City of Alexandria, VA
FOR IMMEDIATE RELEASE: June 5, 2008
Project Lifesaver Comes to Alexandria
Project Lifesaver, a unique program created to electronically track missing persons that suffer from dementia, children with autism, and mentally handicapped individuals, is coming to Alexandria. The Alexandria Sheriff’s Office and the Alexandria Police Department are cooperating with the Kelley Cares Foundation, which provides local funding for Project Lifesaver, to implement the program and to provide training to Alexandria sheriff’s deputies and police officers.
The Kelley Cares Foundation donated ten transmitters to Alexandria’s Therapeutic Recreation Center to begin the rollout of the program. Currently, eight sheriff’s deputies, six police officers and a member of the Therapeutic Recreation Center are certified as electronic search specialists. Certified sheriff’s deputies and police officers will be able to locate missing persons more easily by using the transmitters designed to receive signals emitted from electronic bracelets worn by individuals who suffer from dementia, children with autism, or mentally handicapped individuals.
Both Sheriff Dana Lawhorne and Police Chief David P. Baker are enthusiastic about the Project Lifesaver program. “Project Lifesaver is an exciting new program for our community,” said Sheriff Dana Lawhorne. “This high-tech effort will make a difference for those citizens and their families who need that support in caring for our special friends, relatives and citizens.”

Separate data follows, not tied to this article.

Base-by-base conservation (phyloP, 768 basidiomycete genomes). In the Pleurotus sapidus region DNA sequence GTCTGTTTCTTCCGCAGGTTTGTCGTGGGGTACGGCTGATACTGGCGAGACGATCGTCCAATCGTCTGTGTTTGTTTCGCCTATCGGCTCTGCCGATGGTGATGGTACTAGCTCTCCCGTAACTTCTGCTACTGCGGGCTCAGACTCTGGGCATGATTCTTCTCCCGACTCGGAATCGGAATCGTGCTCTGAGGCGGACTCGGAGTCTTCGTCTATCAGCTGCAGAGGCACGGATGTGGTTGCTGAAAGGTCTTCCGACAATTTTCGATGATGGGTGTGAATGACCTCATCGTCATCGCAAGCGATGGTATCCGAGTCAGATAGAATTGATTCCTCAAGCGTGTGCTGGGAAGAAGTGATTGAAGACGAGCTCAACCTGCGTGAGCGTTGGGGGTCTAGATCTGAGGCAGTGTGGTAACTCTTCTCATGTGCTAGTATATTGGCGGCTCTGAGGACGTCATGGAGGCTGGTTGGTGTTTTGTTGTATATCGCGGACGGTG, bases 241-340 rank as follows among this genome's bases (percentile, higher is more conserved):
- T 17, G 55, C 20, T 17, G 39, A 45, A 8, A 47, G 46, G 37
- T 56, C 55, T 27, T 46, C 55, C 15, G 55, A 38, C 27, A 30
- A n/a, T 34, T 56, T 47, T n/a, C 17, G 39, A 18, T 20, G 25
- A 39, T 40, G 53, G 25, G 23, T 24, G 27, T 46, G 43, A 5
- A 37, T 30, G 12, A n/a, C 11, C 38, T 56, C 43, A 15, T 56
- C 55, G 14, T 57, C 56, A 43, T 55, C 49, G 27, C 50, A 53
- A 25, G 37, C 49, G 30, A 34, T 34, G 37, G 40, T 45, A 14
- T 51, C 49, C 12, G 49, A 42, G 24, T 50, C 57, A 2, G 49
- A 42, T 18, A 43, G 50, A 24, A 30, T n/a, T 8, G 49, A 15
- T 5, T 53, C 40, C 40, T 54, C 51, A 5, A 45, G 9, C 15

“I am pleased that the police department has again partnered with the Office of the Sheriff to implement a program designed to help local law enforcement locate citizens and children with special needs without undue delay,” said Chief Baker. “I appreciate and applaud the generous contributions made by the Kelley Cares Foundation, whose love and support for the needs of others helped make this initiative possible in the City of Alexandria.”
The Kelley Cares Foundation was formed to carry on the civic-minded spirit of Kelley Swanson, a local graduate of T.C. Williams High School who had a strong desire to make people more aware of the need for inclusion, regardless of ability. Kelley was a very active member of the Therapeutic Recreation Program's Youth Opportunity Sports program from the fourth grade through her graduation from T.C. Williams High School.
Individuals interested in financially supporting the Kelley Cares Foundation are invited to participate in the Kelley Cares Annual 5K Run/Walk, scheduled for Saturday, June 7, beginning at 8 a.m. at George Washington Middle School, 1005 Mt. Vernon Ave. The 5K course, which will begin and end at the school, will go through the neighborhoods of the Rosemont and Del Ray communities. Entry fees for the run/walk are $25 for individuals ages 13 and over, $10 for youth ages 6 to 12, and free for participants age five or younger. All participants will receive a t-shirt. The race is certified by the Road Running Technical Council USA Track and Field, and winners will be recognized in eight age categories.